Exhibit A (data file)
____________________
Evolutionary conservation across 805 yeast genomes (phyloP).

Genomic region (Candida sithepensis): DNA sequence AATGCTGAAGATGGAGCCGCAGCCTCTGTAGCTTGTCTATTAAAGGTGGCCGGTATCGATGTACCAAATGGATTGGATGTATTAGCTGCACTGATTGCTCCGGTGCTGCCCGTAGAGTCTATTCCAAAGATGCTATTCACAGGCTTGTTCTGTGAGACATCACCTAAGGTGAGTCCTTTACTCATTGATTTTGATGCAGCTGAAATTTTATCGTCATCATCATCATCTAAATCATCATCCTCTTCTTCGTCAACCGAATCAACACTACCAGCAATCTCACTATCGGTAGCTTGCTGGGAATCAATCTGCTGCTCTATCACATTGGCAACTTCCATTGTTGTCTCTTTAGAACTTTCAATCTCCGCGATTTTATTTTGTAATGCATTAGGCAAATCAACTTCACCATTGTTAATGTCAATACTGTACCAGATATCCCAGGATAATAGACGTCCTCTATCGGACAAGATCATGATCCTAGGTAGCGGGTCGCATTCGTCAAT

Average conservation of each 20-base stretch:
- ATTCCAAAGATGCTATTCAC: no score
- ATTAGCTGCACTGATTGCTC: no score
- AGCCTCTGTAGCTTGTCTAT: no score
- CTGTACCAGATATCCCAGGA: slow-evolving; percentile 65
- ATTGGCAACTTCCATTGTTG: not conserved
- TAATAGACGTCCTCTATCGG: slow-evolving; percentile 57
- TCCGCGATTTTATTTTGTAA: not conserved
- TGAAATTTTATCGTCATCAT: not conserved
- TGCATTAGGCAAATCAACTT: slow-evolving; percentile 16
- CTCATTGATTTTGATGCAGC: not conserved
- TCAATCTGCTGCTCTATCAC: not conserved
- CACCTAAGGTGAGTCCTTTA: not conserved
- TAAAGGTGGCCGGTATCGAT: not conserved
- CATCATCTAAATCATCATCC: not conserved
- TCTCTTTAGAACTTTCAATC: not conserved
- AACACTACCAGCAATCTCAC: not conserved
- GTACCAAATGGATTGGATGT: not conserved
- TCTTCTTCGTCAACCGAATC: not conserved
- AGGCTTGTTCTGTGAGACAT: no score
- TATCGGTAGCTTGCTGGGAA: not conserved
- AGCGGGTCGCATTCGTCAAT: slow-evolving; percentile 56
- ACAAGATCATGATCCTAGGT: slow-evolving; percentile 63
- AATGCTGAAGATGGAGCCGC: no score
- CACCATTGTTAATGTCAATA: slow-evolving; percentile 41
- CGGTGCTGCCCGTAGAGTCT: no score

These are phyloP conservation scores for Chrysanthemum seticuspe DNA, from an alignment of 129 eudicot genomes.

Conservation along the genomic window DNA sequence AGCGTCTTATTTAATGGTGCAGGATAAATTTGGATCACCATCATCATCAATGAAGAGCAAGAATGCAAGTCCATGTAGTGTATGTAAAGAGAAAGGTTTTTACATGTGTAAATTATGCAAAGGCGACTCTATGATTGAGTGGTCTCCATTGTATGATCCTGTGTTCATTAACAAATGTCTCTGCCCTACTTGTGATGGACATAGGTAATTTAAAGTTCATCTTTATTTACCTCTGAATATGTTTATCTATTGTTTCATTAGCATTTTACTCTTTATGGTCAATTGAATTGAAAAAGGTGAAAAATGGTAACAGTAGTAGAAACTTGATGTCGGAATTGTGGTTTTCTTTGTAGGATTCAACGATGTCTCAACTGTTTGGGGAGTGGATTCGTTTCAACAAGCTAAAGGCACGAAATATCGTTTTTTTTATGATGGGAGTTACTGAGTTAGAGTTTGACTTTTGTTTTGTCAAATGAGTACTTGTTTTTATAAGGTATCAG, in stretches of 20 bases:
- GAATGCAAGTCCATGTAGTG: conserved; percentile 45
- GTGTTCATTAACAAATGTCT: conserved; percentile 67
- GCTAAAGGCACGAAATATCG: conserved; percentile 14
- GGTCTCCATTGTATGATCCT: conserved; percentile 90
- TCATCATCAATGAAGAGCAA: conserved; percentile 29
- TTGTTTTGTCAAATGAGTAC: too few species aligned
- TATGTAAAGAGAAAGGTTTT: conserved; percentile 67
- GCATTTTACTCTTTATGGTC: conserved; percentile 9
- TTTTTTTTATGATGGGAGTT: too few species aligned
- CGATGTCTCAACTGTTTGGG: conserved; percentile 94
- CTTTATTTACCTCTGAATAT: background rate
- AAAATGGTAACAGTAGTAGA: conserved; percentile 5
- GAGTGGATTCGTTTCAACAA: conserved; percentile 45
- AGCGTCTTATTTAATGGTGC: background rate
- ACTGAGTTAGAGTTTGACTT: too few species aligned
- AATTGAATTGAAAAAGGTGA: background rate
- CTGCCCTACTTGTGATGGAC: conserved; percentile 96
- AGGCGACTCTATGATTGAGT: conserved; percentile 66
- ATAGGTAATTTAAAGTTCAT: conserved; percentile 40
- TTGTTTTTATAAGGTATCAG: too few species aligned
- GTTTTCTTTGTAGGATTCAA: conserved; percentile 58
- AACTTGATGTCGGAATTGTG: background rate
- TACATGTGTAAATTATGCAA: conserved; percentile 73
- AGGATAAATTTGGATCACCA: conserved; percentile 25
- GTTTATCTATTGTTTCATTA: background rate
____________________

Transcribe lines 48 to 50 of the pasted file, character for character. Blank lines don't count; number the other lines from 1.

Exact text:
- AGGCGACTCTATGATTGAGT: conserved; percentile 66
- ATAGGTAATTTAAAGTTCAT: conserved; percentile 40
- TTGTTTTTATAAGGTATCAG: too few species aligned